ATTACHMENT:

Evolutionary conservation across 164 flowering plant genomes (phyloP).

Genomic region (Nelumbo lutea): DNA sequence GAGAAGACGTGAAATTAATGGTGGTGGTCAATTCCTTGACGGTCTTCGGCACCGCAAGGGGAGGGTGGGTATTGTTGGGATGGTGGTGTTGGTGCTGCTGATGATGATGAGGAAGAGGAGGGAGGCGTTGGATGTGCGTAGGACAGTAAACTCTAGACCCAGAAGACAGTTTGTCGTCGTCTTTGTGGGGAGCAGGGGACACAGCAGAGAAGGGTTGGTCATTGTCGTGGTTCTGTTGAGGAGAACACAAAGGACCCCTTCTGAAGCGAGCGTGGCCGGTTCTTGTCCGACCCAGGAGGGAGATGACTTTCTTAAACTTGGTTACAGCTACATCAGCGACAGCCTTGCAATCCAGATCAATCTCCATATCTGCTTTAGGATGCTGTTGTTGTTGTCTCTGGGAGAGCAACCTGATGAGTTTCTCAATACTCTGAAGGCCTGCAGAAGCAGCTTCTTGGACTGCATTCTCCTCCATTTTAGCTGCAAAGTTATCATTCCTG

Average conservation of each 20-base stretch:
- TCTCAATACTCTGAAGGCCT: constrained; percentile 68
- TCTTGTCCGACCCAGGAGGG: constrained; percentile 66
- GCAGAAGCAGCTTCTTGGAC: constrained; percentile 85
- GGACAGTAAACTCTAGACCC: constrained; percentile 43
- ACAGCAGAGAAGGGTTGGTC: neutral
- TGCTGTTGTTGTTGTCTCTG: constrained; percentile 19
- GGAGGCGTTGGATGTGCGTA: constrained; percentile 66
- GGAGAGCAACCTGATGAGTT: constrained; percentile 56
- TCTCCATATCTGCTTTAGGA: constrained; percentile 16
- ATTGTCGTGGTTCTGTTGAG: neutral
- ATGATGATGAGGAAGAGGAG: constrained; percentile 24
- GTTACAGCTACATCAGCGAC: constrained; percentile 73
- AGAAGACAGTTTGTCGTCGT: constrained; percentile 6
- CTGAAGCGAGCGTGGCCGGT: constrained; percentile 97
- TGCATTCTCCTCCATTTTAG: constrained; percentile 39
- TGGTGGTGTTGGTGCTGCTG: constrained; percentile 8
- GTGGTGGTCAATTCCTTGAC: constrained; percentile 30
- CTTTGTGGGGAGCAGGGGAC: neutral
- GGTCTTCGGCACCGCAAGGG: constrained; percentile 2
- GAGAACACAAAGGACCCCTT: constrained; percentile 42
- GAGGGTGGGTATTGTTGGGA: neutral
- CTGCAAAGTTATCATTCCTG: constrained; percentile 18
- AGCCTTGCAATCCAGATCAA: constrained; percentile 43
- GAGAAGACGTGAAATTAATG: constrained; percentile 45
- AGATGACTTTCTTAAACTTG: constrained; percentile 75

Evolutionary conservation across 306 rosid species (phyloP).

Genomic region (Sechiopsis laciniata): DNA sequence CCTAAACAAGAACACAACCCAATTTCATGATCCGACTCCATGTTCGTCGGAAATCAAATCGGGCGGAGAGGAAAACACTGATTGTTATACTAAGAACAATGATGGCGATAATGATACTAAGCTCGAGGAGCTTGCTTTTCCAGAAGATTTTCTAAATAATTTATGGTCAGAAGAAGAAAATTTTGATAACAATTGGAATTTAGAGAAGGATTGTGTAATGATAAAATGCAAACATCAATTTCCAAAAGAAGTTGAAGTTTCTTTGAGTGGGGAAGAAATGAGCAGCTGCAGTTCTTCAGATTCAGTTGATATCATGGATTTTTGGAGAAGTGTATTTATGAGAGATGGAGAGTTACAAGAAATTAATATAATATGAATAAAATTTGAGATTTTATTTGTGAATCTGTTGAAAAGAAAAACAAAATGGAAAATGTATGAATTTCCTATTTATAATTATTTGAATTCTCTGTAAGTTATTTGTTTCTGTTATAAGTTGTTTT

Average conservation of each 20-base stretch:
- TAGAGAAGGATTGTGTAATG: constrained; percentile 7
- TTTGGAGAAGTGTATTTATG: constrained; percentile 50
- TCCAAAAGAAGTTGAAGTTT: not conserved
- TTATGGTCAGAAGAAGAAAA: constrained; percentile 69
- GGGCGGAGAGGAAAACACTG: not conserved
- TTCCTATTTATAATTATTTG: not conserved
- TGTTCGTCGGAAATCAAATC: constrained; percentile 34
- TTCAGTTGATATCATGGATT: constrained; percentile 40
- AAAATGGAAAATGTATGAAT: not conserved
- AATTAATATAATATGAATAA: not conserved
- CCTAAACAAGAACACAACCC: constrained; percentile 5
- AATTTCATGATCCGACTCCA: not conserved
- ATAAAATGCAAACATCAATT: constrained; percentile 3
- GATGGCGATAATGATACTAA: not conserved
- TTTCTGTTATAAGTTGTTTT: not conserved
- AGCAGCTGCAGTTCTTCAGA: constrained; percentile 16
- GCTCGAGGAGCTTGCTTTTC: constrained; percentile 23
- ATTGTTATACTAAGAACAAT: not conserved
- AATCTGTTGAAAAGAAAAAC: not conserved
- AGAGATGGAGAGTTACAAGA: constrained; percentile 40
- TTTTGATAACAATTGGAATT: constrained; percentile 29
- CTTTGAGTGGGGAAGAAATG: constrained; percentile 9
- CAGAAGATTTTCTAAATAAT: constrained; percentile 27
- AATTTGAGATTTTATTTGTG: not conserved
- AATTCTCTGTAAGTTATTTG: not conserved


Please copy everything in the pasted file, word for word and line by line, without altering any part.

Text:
Evolutionary conservation across 164 flowering plant genomes (phyloP).

Genomic region (Nelumbo lutea): DNA sequence GAGAAGACGTGAAATTAATGGTGGTGGTCAATTCCTTGACGGTCTTCGGCACCGCAAGGGGAGGGTGGGTATTGTTGGGATGGTGGTGTTGGTGCTGCTGATGATGATGAGGAAGAGGAGGGAGGCGTTGGATGTGCGTAGGACAGTAAACTCTAGACCCAGAAGACAGTTTGTCGTCGTCTTTGTGGGGAGCAGGGGACACAGCAGAGAAGGGTTGGTCATTGTCGTGGTTCTGTTGAGGAGAACACAAAGGACCCCTTCTGAAGCGAGCGTGGCCGGTTCTTGTCCGACCCAGGAGGGAGATGACTTTCTTAAACTTGGTTACAGCTACATCAGCGACAGCCTTGCAATCCAGATCAATCTCCATATCTGCTTTAGGATGCTGTTGTTGTTGTCTCTGGGAGAGCAACCTGATGAGTTTCTCAATACTCTGAAGGCCTGCAGAAGCAGCTTCTTGGACTGCATTCTCCTCCATTTTAGCTGCAAAGTTATCATTCCTG

Average conservation of each 20-base stretch:
- TCTCAATACTCTGAAGGCCT: constrained; percentile 68
- TCTTGTCCGACCCAGGAGGG: constrained; percentile 66
- GCAGAAGCAGCTTCTTGGAC: constrained; percentile 85
- GGACAGTAAACTCTAGACCC: constrained; percentile 43
- ACAGCAGAGAAGGGTTGGTC: neutral
- TGCTGTTGTTGTTGTCTCTG: constrained; percentile 19
- GGAGGCGTTGGATGTGCGTA: constrained; percentile 66
- GGAGAGCAACCTGATGAGTT: constrained; percentile 56
- TCTCCATATCTGCTTTAGGA: constrained; percentile 16
- ATTGTCGTGGTTCTGTTGAG: neutral
- ATGATGATGAGGAAGAGGAG: constrained; percentile 24
- GTTACAGCTACATCAGCGAC: constrained; percentile 73
- AGAAGACAGTTTGTCGTCGT: constrained; percentile 6
- CTGAAGCGAGCGTGGCCGGT: constrained; percentile 97
- TGCATTCTCCTCCATTTTAG: constrained; percentile 39
- TGGTGGTGTTGGTGCTGCTG: constrained; percentile 8
- GTGGTGGTCAATTCCTTGAC: constrained; percentile 30
- CTTTGTGGGGAGCAGGGGAC: neutral
- GGTCTTCGGCACCGCAAGGG: constrained; percentile 2
- GAGAACACAAAGGACCCCTT: constrained; percentile 42
- GAGGGTGGGTATTGTTGGGA: neutral
- CTGCAAAGTTATCATTCCTG: constrained; percentile 18
- AGCCTTGCAATCCAGATCAA: constrained; percentile 43
- GAGAAGACGTGAAATTAATG: constrained; percentile 45
- AGATGACTTTCTTAAACTTG: constrained; percentile 75

Evolutionary conservation across 306 rosid species (phyloP).

Genomic region (Sechiopsis laciniata): DNA sequence CCTAAACAAGAACACAACCCAATTTCATGATCCGACTCCATGTTCGTCGGAAATCAAATCGGGCGGAGAGGAAAACACTGATTGTTATACTAAGAACAATGATGGCGATAATGATACTAAGCTCGAGGAGCTTGCTTTTCCAGAAGATTTTCTAAATAATTTATGGTCAGAAGAAGAAAATTTTGATAACAATTGGAATTTAGAGAAGGATTGTGTAATGATAAAATGCAAACATCAATTTCCAAAAGAAGTTGAAGTTTCTTTGAGTGGGGAAGAAATGAGCAGCTGCAGTTCTTCAGATTCAGTTGATATCATGGATTTTTGGAGAAGTGTATTTATGAGAGATGGAGAGTTACAAGAAATTAATATAATATGAATAAAATTTGAGATTTTATTTGTGAATCTGTTGAAAAGAAAAACAAAATGGAAAATGTATGAATTTCCTATTTATAATTATTTGAATTCTCTGTAAGTTATTTGTTTCTGTTATAAGTTGTTTT

Average conservation of each 20-base stretch:
- TAGAGAAGGATTGTGTAATG: constrained; percentile 7
- TTTGGAGAAGTGTATTTATG: constrained; percentile 50
- TCCAAAAGAAGTTGAAGTTT: not conserved
- TTATGGTCAGAAGAAGAAAA: constrained; percentile 69
- GGGCGGAGAGGAAAACACTG: not conserved
- TTCCTATTTATAATTATTTG: not conserved
- TGTTCGTCGGAAATCAAATC: constrained; percentile 34
- TTCAGTTGATATCATGGATT: constrained; percentile 40
- AAAATGGAAAATGTATGAAT: not conserved
- AATTAATATAATATGAATAA: not conserved
- CCTAAACAAGAACACAACCC: constrained; percentile 5
- AATTTCATGATCCGACTCCA: not conserved
- ATAAAATGCAAACATCAATT: constrained; percentile 3
- GATGGCGATAATGATACTAA: not conserved
- TTTCTGTTATAAGTTGTTTT: not conserved
- AGCAGCTGCAGTTCTTCAGA: constrained; percentile 16
- GCTCGAGGAGCTTGCTTTTC: constrained; percentile 23
- ATTGTTATACTAAGAACAAT: not conserved
- AATCTGTTGAAAAGAAAAAC: not conserved
- AGAGATGGAGAGTTACAAGA: constrained; percentile 40
- TTTTGATAACAATTGGAATT: constrained; percentile 29
- CTTTGAGTGGGGAAGAAATG: constrained; percentile 9
- CAGAAGATTTTCTAAATAAT: constrained; percentile 27
- AATTTGAGATTTTATTTGTG: not conserved
- AATTCTCTGTAAGTTATTTG: not conserved